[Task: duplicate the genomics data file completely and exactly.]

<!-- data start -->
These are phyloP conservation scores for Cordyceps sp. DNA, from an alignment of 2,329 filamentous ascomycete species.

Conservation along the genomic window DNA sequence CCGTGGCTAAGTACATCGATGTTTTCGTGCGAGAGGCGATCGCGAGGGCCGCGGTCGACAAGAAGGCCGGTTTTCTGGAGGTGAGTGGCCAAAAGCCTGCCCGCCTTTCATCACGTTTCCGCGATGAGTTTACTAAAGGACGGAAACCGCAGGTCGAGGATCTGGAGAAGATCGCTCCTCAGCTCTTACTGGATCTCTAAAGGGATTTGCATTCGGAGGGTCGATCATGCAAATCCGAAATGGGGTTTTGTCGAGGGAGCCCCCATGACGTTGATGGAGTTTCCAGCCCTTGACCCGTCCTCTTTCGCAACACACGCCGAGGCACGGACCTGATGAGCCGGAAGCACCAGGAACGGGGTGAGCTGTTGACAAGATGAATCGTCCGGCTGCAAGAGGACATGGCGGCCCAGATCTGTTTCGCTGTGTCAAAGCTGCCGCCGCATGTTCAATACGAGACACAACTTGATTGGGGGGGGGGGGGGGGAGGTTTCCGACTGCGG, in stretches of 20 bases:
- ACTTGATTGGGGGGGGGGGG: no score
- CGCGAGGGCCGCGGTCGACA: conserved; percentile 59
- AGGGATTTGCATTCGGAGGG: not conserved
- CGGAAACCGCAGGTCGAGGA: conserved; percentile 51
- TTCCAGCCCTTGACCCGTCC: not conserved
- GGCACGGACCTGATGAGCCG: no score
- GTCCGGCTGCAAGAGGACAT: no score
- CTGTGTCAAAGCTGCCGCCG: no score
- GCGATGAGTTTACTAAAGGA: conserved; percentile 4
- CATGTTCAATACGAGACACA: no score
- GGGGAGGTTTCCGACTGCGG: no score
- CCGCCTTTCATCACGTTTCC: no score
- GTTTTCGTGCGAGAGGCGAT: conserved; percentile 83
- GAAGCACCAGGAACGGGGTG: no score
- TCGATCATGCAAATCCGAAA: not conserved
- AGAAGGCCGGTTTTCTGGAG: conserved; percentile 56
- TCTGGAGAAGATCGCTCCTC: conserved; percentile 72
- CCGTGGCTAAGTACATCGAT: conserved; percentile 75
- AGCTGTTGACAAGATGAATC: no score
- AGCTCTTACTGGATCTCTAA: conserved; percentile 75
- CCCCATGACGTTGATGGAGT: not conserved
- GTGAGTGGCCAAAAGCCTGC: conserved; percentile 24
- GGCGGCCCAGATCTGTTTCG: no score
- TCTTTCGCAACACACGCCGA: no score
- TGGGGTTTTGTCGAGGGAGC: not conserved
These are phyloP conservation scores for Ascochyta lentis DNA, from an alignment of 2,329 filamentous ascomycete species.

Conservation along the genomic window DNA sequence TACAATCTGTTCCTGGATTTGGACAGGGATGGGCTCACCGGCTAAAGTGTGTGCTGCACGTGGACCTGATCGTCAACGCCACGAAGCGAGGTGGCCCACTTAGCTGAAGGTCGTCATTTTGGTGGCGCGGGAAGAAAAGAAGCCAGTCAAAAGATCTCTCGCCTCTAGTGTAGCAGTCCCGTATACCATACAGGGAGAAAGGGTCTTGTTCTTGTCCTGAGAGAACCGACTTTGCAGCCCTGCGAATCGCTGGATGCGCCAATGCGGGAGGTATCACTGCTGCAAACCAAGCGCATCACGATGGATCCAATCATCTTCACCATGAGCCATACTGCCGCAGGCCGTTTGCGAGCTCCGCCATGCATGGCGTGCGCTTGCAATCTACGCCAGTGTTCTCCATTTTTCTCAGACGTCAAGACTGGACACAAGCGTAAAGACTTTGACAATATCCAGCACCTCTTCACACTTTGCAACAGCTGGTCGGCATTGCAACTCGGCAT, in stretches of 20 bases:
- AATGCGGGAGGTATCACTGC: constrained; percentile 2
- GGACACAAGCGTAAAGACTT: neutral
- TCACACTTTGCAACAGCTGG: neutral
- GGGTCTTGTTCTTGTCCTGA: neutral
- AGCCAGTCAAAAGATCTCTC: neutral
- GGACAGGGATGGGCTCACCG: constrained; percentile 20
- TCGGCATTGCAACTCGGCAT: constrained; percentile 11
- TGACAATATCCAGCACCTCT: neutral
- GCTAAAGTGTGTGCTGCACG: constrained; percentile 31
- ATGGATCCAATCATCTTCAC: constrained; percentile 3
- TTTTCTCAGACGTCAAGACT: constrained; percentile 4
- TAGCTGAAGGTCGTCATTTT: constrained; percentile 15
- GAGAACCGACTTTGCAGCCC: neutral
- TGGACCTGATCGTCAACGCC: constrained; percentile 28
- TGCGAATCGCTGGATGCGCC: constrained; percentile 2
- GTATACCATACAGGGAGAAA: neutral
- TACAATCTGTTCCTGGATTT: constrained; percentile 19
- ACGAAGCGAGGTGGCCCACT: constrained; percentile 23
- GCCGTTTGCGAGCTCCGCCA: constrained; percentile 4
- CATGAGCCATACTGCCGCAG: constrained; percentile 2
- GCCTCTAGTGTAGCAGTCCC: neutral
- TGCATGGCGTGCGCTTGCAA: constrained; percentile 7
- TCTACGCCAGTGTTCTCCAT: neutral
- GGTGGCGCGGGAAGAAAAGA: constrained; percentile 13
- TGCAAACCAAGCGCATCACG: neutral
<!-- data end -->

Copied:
These are phyloP conservation scores for Cordyceps sp. DNA, from an alignment of 2,329 filamentous ascomycete species.

Conservation along the genomic window DNA sequence CCGTGGCTAAGTACATCGATGTTTTCGTGCGAGAGGCGATCGCGAGGGCCGCGGTCGACAAGAAGGCCGGTTTTCTGGAGGTGAGTGGCCAAAAGCCTGCCCGCCTTTCATCACGTTTCCGCGATGAGTTTACTAAAGGACGGAAACCGCAGGTCGAGGATCTGGAGAAGATCGCTCCTCAGCTCTTACTGGATCTCTAAAGGGATTTGCATTCGGAGGGTCGATCATGCAAATCCGAAATGGGGTTTTGTCGAGGGAGCCCCCATGACGTTGATGGAGTTTCCAGCCCTTGACCCGTCCTCTTTCGCAACACACGCCGAGGCACGGACCTGATGAGCCGGAAGCACCAGGAACGGGGTGAGCTGTTGACAAGATGAATCGTCCGGCTGCAAGAGGACATGGCGGCCCAGATCTGTTTCGCTGTGTCAAAGCTGCCGCCGCATGTTCAATACGAGACACAACTTGATTGGGGGGGGGGGGGGGGAGGTTTCCGACTGCGG, in stretches of 20 bases:
- ACTTGATTGGGGGGGGGGGG: no score
- CGCGAGGGCCGCGGTCGACA: conserved; percentile 59
- AGGGATTTGCATTCGGAGGG: not conserved
- CGGAAACCGCAGGTCGAGGA: conserved; percentile 51
- TTCCAGCCCTTGACCCGTCC: not conserved
- GGCACGGACCTGATGAGCCG: no score
- GTCCGGCTGCAAGAGGACAT: no score
- CTGTGTCAAAGCTGCCGCCG: no score
- GCGATGAGTTTACTAAAGGA: conserved; percentile 4
- CATGTTCAATACGAGACACA: no score
- GGGGAGGTTTCCGACTGCGG: no score
- CCGCCTTTCATCACGTTTCC: no score
- GTTTTCGTGCGAGAGGCGAT: conserved; percentile 83
- GAAGCACCAGGAACGGGGTG: no score
- TCGATCATGCAAATCCGAAA: not conserved
- AGAAGGCCGGTTTTCTGGAG: conserved; percentile 56
- TCTGGAGAAGATCGCTCCTC: conserved; percentile 72
- CCGTGGCTAAGTACATCGAT: conserved; percentile 75
- AGCTGTTGACAAGATGAATC: no score
- AGCTCTTACTGGATCTCTAA: conserved; percentile 75
- CCCCATGACGTTGATGGAGT: not conserved
- GTGAGTGGCCAAAAGCCTGC: conserved; percentile 24
- GGCGGCCCAGATCTGTTTCG: no score
- TCTTTCGCAACACACGCCGA: no score
- TGGGGTTTTGTCGAGGGAGC: not conserved
These are phyloP conservation scores for Ascochyta lentis DNA, from an alignment of 2,329 filamentous ascomycete species.

Conservation along the genomic window DNA sequence TACAATCTGTTCCTGGATTTGGACAGGGATGGGCTCACCGGCTAAAGTGTGTGCTGCACGTGGACCTGATCGTCAACGCCACGAAGCGAGGTGGCCCACTTAGCTGAAGGTCGTCATTTTGGTGGCGCGGGAAGAAAAGAAGCCAGTCAAAAGATCTCTCGCCTCTAGTGTAGCAGTCCCGTATACCATACAGGGAGAAAGGGTCTTGTTCTTGTCCTGAGAGAACCGACTTTGCAGCCCTGCGAATCGCTGGATGCGCCAATGCGGGAGGTATCACTGCTGCAAACCAAGCGCATCACGATGGATCCAATCATCTTCACCATGAGCCATACTGCCGCAGGCCGTTTGCGAGCTCCGCCATGCATGGCGTGCGCTTGCAATCTACGCCAGTGTTCTCCATTTTTCTCAGACGTCAAGACTGGACACAAGCGTAAAGACTTTGACAATATCCAGCACCTCTTCACACTTTGCAACAGCTGGTCGGCATTGCAACTCGGCAT, in stretches of 20 bases:
- AATGCGGGAGGTATCACTGC: constrained; percentile 2
- GGACACAAGCGTAAAGACTT: neutral
- TCACACTTTGCAACAGCTGG: neutral
- GGGTCTTGTTCTTGTCCTGA: neutral
- AGCCAGTCAAAAGATCTCTC: neutral
- GGACAGGGATGGGCTCACCG: constrained; percentile 20
- TCGGCATTGCAACTCGGCAT: constrained; percentile 11
- TGACAATATCCAGCACCTCT: neutral
- GCTAAAGTGTGTGCTGCACG: constrained; percentile 31
- ATGGATCCAATCATCTTCAC: constrained; percentile 3
- TTTTCTCAGACGTCAAGACT: constrained; percentile 4
- TAGCTGAAGGTCGTCATTTT: constrained; percentile 15
- GAGAACCGACTTTGCAGCCC: neutral
- TGGACCTGATCGTCAACGCC: constrained; percentile 28
- TGCGAATCGCTGGATGCGCC: constrained; percentile 2
- GTATACCATACAGGGAGAAA: neutral
- TACAATCTGTTCCTGGATTT: constrained; percentile 19
- ACGAAGCGAGGTGGCCCACT: constrained; percentile 23
- GCCGTTTGCGAGCTCCGCCA: constrained; percentile 4
- CATGAGCCATACTGCCGCAG: constrained; percentile 2
- GCCTCTAGTGTAGCAGTCCC: neutral
- TGCATGGCGTGCGCTTGCAA: constrained; percentile 7
- TCTACGCCAGTGTTCTCCAT: neutral
- GGTGGCGCGGGAAGAAAAGA: constrained; percentile 13
- TGCAAACCAAGCGCATCACG: neutral